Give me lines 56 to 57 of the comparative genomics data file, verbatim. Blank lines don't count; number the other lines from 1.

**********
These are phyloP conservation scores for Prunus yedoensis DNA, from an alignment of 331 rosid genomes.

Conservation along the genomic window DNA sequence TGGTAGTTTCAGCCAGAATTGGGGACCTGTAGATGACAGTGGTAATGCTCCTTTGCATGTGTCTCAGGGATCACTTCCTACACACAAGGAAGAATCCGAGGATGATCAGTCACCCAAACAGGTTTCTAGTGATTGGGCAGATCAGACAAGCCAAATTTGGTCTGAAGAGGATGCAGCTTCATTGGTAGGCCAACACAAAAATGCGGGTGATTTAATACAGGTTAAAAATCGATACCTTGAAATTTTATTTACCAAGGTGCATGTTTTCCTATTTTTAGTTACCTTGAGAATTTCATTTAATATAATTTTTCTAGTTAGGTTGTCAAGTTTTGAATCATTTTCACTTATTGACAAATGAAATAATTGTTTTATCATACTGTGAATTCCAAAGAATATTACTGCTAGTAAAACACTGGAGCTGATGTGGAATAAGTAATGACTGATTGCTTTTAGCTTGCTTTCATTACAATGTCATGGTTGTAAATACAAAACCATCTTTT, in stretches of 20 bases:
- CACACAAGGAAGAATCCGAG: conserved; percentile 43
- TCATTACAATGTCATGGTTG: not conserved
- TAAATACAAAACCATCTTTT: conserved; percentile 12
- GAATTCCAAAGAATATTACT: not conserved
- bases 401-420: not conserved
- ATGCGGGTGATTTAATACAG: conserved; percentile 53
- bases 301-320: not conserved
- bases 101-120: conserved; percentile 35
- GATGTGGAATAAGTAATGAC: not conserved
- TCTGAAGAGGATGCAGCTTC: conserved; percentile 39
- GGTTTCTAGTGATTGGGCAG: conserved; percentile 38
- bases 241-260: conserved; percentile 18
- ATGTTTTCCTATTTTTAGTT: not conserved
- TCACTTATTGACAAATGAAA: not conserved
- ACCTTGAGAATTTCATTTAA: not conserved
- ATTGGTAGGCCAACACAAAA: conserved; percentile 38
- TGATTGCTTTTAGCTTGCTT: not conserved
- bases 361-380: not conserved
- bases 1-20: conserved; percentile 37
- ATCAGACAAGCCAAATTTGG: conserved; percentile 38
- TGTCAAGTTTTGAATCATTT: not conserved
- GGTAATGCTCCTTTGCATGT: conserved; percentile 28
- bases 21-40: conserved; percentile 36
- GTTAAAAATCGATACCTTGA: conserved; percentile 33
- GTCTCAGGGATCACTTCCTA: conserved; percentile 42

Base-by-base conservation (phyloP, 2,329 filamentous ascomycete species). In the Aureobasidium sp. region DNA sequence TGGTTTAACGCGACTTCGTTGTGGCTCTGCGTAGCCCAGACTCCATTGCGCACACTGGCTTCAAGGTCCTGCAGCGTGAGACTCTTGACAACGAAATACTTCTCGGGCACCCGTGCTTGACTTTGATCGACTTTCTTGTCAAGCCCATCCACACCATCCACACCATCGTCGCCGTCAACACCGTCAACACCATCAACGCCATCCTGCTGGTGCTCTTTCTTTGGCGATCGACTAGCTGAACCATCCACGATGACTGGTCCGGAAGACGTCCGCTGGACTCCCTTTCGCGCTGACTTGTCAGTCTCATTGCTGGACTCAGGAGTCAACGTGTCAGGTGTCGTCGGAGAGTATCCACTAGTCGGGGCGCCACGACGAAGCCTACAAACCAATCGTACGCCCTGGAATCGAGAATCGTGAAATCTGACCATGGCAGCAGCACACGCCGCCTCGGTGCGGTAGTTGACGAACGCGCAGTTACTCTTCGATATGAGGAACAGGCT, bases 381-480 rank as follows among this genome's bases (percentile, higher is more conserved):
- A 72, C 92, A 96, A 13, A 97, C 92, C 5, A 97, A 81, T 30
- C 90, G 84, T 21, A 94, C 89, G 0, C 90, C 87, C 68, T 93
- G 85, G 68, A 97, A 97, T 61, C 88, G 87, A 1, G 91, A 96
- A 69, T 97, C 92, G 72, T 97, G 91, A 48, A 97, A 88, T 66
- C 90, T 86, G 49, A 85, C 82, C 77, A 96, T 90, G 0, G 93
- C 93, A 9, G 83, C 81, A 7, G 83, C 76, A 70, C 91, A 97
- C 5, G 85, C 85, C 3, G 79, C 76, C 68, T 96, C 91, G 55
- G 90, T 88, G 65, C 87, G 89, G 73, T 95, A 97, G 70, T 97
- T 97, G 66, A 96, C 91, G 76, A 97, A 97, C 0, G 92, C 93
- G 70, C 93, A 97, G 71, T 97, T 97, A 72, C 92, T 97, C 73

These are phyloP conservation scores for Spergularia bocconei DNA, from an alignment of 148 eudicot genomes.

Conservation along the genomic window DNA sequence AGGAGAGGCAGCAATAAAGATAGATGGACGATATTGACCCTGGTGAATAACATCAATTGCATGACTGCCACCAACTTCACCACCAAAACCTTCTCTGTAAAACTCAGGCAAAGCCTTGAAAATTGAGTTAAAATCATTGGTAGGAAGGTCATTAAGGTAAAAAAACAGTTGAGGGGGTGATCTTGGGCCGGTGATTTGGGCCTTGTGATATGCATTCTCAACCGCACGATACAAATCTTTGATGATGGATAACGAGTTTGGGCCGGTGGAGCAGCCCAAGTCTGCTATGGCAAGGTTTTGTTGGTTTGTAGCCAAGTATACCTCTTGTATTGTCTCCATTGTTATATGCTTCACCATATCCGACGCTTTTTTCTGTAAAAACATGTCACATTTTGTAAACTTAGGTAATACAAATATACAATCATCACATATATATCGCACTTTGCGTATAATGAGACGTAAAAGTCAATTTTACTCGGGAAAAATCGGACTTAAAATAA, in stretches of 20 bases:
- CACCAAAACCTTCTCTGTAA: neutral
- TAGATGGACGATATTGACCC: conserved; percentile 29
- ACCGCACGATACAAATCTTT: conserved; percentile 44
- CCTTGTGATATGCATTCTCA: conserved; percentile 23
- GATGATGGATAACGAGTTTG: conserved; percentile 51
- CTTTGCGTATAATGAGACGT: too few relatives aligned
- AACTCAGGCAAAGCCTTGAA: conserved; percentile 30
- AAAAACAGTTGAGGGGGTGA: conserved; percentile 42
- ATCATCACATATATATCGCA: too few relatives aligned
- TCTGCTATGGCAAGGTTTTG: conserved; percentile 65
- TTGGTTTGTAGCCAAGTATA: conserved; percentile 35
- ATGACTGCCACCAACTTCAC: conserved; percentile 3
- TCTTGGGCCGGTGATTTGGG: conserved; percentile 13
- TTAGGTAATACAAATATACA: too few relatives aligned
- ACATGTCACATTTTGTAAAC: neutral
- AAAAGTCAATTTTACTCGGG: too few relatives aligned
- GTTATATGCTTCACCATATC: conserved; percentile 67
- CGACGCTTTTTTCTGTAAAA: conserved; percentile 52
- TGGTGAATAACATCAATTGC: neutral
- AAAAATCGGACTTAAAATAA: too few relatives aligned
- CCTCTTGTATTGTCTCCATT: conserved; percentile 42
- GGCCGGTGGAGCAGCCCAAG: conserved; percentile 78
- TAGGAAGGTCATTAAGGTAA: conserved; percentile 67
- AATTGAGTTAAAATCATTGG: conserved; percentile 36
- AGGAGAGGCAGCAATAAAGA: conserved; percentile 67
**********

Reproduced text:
- AAAAGTCAATTTTACTCGGG: too few relatives aligned
- GTTATATGCTTCACCATATC: conserved; percentile 67